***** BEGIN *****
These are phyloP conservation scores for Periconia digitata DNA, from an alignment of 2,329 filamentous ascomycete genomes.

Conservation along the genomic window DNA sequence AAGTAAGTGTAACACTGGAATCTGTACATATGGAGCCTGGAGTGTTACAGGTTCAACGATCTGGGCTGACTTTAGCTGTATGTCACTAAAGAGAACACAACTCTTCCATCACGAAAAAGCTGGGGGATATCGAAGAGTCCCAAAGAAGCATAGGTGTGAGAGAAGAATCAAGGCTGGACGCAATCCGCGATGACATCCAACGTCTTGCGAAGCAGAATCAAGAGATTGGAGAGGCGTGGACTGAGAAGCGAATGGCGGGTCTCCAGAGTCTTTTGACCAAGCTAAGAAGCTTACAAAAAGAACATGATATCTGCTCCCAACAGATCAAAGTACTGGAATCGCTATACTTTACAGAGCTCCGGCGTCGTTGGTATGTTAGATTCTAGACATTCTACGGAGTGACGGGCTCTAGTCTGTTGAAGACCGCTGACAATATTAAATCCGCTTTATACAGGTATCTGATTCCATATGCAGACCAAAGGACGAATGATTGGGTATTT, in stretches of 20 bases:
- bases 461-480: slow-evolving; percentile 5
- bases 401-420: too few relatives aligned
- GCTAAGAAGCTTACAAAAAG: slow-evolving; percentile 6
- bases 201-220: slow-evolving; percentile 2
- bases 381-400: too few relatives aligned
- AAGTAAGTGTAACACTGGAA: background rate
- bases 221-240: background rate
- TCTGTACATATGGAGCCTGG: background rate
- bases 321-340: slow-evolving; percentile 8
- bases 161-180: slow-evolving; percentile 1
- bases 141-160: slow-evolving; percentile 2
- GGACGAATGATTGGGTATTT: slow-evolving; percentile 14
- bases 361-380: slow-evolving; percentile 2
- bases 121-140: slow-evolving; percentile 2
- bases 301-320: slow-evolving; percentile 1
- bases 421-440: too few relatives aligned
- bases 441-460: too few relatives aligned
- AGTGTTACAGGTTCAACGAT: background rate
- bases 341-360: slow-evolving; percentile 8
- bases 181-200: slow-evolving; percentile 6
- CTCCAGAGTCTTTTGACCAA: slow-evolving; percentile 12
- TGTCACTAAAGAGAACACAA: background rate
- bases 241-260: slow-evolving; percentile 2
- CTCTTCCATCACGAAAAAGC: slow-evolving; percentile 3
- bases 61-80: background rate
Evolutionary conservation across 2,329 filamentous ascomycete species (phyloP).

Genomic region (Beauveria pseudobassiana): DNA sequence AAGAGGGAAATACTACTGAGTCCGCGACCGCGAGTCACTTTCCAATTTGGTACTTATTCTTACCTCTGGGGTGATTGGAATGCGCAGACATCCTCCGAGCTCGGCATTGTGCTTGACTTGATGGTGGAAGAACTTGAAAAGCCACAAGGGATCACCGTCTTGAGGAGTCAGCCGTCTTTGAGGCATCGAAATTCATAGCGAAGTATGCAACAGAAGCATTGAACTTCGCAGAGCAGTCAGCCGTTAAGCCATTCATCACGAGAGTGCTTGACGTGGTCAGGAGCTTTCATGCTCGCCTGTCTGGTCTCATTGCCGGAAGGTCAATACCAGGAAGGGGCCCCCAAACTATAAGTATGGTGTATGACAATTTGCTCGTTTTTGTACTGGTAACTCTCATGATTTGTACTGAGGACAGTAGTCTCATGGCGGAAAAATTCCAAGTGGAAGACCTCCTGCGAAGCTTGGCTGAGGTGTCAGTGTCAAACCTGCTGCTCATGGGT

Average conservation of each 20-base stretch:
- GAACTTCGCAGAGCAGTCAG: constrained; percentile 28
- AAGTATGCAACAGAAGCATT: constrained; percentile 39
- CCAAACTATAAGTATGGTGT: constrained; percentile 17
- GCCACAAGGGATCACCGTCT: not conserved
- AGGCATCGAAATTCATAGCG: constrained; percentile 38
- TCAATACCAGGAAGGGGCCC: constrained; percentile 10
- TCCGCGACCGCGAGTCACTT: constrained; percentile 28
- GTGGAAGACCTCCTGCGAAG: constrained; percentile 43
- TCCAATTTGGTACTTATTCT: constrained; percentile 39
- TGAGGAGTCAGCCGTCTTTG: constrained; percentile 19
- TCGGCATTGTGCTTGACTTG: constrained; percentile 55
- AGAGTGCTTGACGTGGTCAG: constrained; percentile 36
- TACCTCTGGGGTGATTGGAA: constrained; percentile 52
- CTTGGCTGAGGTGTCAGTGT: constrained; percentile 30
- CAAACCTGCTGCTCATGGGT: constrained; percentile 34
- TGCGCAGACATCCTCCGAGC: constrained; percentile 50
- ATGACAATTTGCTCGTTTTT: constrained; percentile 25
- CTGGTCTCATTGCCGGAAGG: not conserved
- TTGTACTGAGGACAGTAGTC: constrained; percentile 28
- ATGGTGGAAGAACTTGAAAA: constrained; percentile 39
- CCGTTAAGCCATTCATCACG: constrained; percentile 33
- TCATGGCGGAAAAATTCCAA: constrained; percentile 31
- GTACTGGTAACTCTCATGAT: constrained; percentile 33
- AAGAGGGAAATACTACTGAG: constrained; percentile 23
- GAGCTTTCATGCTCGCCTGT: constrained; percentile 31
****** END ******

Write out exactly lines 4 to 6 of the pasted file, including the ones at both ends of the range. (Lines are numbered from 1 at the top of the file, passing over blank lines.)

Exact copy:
- bases 401-420: too few relatives aligned
- GCTAAGAAGCTTACAAAAAG: slow-evolving; percentile 6
- bases 201-220: slow-evolving; percentile 2